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Facebook Graph Search: don't get caught with your pants down

OK, so it has finally happened.  We’ve talked about it for years, we’ve argued about it in the bar and in the board room:

“Facebook will always be for my personal stuff and Linkedin is always for my professional stuff.”

Not so fast. 

With Facebook's new Graph Search, your personal life and your professional life have just collided.  In a VERY big way.
Released in Beta in January, 2013, Graph Search is Facebook’s new people search tool.  The name isn't very sexy, but what it can do for recruiters, marketers, and those of you looking to troll Facebook to find a date is actually pretty powerful.  Almost scary.

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Easy Way To Increase Your Job Posting Views & Applies

With so many short snippets of information thrown at us from every direction online with Facebook statuses, Tweets, and YouTube clips most people are becoming intolerant of reading text (which is why I’ll keep this short).  As we change the way in which we choose to digest information online, the recruitment industry is also changing as the recruitment video is taking off (and helping to increase the number of online job views and applies). 

 We at Beyond.com also offer this dynamic feature to hiring managers, and Jennifer King, HR Analyst at Software Advice, recently wrote a blog post that does a great job explaining how to create and promote an effective recruitment video. Read Jennifer's blog post here.

Read the blog now!

Yay or Nay: Employers Asking for Candidates' Facebook Passwords

I can’t let this topic slip by and not mention it. 

Employers are asking candidates for access to their Facebook accounts.  Today, when a job seeker applies to a job they should not be surprised that an employer will scour the Internet for info on the candidate—and their first stop will most likely be Facebook.  However, if they land on the candidate’s page and find the page to be privatized, they may now start asking the candidate for their password.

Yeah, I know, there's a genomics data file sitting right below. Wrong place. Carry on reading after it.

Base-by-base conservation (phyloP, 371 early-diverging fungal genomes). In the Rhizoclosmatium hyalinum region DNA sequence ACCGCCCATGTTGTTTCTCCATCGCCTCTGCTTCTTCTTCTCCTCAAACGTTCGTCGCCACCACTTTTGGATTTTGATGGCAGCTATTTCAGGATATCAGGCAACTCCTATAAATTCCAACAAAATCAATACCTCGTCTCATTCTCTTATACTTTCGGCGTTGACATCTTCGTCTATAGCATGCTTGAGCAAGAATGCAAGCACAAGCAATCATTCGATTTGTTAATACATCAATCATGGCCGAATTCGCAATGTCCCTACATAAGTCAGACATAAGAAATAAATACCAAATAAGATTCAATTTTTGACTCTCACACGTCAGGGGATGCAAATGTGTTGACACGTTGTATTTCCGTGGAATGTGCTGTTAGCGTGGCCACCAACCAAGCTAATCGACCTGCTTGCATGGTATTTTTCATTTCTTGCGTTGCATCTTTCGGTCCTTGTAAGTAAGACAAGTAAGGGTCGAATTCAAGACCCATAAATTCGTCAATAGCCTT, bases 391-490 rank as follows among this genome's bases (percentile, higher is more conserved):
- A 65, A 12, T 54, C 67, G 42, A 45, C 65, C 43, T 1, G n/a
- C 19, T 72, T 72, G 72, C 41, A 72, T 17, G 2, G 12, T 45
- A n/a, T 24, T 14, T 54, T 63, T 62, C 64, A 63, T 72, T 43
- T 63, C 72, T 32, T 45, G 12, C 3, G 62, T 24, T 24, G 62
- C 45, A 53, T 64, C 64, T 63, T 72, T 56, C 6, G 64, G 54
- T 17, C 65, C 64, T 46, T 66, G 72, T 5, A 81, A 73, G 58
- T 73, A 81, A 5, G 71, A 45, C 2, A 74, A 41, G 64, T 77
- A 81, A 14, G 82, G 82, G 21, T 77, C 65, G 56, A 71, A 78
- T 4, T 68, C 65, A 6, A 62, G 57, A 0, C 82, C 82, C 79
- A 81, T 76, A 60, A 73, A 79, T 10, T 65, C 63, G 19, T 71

When I read this last week I was shocked! Sites out there train us to know that this kind of behavior is not okay.  Usually in their terms and conditions there’s even some kind of language that says “No one from our site will ever ask you for your password, if someone ever does do not give it to them.” So how do employers expect candidates to respond if they’re pressed for their Facebook password? 

With so many job seekers out there competing for jobs and the attention of employers, I would hate for candidates to think that by handing over the password to their Facebook account that they now have a leg up on the competition.

I expect that this practice will fizzle fast because employers that engage in this behavior will have a hard time recruiting candidates because no one wants to work for an organization that doesn’t trust its employees.  What kind of message does that send?

Facebook has taken a stance on the issue as well, saying that this is an invasion of privacy, even threatening to take legal action against organizations that ask for candidate passwords.

Everyone has a right to their privacy—if a candidate’s Facebook page is private, their references check out and they’re not a serial killer—there is no need to ask for their password—after all there’s a password for a reason.